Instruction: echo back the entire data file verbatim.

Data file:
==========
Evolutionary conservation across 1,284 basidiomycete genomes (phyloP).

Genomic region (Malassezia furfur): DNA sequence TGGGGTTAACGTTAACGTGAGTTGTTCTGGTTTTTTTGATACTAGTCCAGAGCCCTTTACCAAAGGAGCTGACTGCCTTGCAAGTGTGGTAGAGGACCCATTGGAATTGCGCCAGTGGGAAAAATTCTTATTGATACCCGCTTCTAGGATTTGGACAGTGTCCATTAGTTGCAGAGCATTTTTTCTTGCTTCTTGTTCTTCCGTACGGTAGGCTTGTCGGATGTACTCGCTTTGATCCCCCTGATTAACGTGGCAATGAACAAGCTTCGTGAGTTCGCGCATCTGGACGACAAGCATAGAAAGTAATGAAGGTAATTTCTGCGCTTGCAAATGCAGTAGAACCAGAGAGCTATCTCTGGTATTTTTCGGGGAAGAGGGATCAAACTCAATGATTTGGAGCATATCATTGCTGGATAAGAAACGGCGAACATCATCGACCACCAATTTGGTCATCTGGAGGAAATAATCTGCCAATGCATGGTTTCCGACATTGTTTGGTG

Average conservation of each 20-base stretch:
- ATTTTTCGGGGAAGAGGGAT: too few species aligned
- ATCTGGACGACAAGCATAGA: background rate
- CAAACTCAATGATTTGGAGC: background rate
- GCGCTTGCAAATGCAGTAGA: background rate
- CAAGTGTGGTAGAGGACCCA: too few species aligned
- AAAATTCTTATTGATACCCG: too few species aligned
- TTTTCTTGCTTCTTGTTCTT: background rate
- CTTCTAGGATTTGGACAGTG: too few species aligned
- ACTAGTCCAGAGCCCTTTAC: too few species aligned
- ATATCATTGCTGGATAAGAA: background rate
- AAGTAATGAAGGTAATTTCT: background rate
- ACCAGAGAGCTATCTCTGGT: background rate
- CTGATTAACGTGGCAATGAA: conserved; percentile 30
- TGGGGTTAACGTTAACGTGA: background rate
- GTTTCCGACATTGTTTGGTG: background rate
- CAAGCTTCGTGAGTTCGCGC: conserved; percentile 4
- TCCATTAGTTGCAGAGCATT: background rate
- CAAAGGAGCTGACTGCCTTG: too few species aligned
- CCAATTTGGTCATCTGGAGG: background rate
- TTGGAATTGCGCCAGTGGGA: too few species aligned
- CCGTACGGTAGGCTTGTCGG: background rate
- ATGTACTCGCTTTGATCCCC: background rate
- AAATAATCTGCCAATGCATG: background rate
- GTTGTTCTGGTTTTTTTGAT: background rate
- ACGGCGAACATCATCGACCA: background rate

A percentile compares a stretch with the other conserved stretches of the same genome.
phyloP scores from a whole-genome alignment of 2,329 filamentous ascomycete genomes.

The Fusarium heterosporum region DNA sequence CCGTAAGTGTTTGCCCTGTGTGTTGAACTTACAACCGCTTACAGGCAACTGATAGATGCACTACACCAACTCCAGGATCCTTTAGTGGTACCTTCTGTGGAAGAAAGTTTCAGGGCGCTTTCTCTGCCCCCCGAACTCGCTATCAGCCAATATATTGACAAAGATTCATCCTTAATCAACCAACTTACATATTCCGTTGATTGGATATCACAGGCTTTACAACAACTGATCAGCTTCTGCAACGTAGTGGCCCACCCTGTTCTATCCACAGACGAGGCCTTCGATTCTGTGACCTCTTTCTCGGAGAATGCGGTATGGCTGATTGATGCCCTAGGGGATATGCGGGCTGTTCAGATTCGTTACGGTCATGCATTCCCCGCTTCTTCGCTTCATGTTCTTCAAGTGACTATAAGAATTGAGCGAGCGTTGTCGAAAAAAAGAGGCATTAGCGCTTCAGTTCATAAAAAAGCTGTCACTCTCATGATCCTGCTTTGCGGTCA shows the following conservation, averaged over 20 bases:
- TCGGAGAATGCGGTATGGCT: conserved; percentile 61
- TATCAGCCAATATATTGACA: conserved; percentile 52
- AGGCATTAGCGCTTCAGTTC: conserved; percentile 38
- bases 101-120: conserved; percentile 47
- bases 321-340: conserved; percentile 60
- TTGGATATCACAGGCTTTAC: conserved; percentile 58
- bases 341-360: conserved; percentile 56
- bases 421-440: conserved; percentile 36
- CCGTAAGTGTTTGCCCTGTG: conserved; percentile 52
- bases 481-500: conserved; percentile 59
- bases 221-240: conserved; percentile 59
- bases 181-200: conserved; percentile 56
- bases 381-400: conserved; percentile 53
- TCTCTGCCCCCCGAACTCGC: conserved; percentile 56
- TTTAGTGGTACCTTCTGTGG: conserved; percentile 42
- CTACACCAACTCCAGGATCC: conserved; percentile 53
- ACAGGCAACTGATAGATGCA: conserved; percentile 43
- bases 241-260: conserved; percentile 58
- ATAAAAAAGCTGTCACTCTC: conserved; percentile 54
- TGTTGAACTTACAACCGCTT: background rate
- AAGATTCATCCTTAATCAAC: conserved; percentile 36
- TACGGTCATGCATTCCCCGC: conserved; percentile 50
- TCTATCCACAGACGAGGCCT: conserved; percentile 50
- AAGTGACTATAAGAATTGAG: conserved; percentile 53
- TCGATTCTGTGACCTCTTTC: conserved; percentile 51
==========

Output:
Evolutionary conservation across 1,284 basidiomycete genomes (phyloP).

Genomic region (Malassezia furfur): DNA sequence TGGGGTTAACGTTAACGTGAGTTGTTCTGGTTTTTTTGATACTAGTCCAGAGCCCTTTACCAAAGGAGCTGACTGCCTTGCAAGTGTGGTAGAGGACCCATTGGAATTGCGCCAGTGGGAAAAATTCTTATTGATACCCGCTTCTAGGATTTGGACAGTGTCCATTAGTTGCAGAGCATTTTTTCTTGCTTCTTGTTCTTCCGTACGGTAGGCTTGTCGGATGTACTCGCTTTGATCCCCCTGATTAACGTGGCAATGAACAAGCTTCGTGAGTTCGCGCATCTGGACGACAAGCATAGAAAGTAATGAAGGTAATTTCTGCGCTTGCAAATGCAGTAGAACCAGAGAGCTATCTCTGGTATTTTTCGGGGAAGAGGGATCAAACTCAATGATTTGGAGCATATCATTGCTGGATAAGAAACGGCGAACATCATCGACCACCAATTTGGTCATCTGGAGGAAATAATCTGCCAATGCATGGTTTCCGACATTGTTTGGTG

Average conservation of each 20-base stretch:
- ATTTTTCGGGGAAGAGGGAT: too few species aligned
- ATCTGGACGACAAGCATAGA: background rate
- CAAACTCAATGATTTGGAGC: background rate
- GCGCTTGCAAATGCAGTAGA: background rate
- CAAGTGTGGTAGAGGACCCA: too few species aligned
- AAAATTCTTATTGATACCCG: too few species aligned
- TTTTCTTGCTTCTTGTTCTT: background rate
- CTTCTAGGATTTGGACAGTG: too few species aligned
- ACTAGTCCAGAGCCCTTTAC: too few species aligned
- ATATCATTGCTGGATAAGAA: background rate
- AAGTAATGAAGGTAATTTCT: background rate
- ACCAGAGAGCTATCTCTGGT: background rate
- CTGATTAACGTGGCAATGAA: conserved; percentile 30
- TGGGGTTAACGTTAACGTGA: background rate
- GTTTCCGACATTGTTTGGTG: background rate
- CAAGCTTCGTGAGTTCGCGC: conserved; percentile 4
- TCCATTAGTTGCAGAGCATT: background rate
- CAAAGGAGCTGACTGCCTTG: too few species aligned
- CCAATTTGGTCATCTGGAGG: background rate
- TTGGAATTGCGCCAGTGGGA: too few species aligned
- CCGTACGGTAGGCTTGTCGG: background rate
- ATGTACTCGCTTTGATCCCC: background rate
- AAATAATCTGCCAATGCATG: background rate
- GTTGTTCTGGTTTTTTTGAT: background rate
- ACGGCGAACATCATCGACCA: background rate

A percentile compares a stretch with the other conserved stretches of the same genome.
phyloP scores from a whole-genome alignment of 2,329 filamentous ascomycete genomes.

The Fusarium heterosporum region DNA sequence CCGTAAGTGTTTGCCCTGTGTGTTGAACTTACAACCGCTTACAGGCAACTGATAGATGCACTACACCAACTCCAGGATCCTTTAGTGGTACCTTCTGTGGAAGAAAGTTTCAGGGCGCTTTCTCTGCCCCCCGAACTCGCTATCAGCCAATATATTGACAAAGATTCATCCTTAATCAACCAACTTACATATTCCGTTGATTGGATATCACAGGCTTTACAACAACTGATCAGCTTCTGCAACGTAGTGGCCCACCCTGTTCTATCCACAGACGAGGCCTTCGATTCTGTGACCTCTTTCTCGGAGAATGCGGTATGGCTGATTGATGCCCTAGGGGATATGCGGGCTGTTCAGATTCGTTACGGTCATGCATTCCCCGCTTCTTCGCTTCATGTTCTTCAAGTGACTATAAGAATTGAGCGAGCGTTGTCGAAAAAAAGAGGCATTAGCGCTTCAGTTCATAAAAAAGCTGTCACTCTCATGATCCTGCTTTGCGGTCA shows the following conservation, averaged over 20 bases:
- TCGGAGAATGCGGTATGGCT: conserved; percentile 61
- TATCAGCCAATATATTGACA: conserved; percentile 52
- AGGCATTAGCGCTTCAGTTC: conserved; percentile 38
- bases 101-120: conserved; percentile 47
- bases 321-340: conserved; percentile 60
- TTGGATATCACAGGCTTTAC: conserved; percentile 58
- bases 341-360: conserved; percentile 56
- bases 421-440: conserved; percentile 36
- CCGTAAGTGTTTGCCCTGTG: conserved; percentile 52
- bases 481-500: conserved; percentile 59
- bases 221-240: conserved; percentile 59
- bases 181-200: conserved; percentile 56
- bases 381-400: conserved; percentile 53
- TCTCTGCCCCCCGAACTCGC: conserved; percentile 56
- TTTAGTGGTACCTTCTGTGG: conserved; percentile 42
- CTACACCAACTCCAGGATCC: conserved; percentile 53
- ACAGGCAACTGATAGATGCA: conserved; percentile 43
- bases 241-260: conserved; percentile 58
- ATAAAAAAGCTGTCACTCTC: conserved; percentile 54
- TGTTGAACTTACAACCGCTT: background rate
- AAGATTCATCCTTAATCAAC: conserved; percentile 36
- TACGGTCATGCATTCCCCGC: conserved; percentile 50
- TCTATCCACAGACGAGGCCT: conserved; percentile 50
- AAGTGACTATAAGAATTGAG: conserved; percentile 53
- TCGATTCTGTGACCTCTTTC: conserved; percentile 51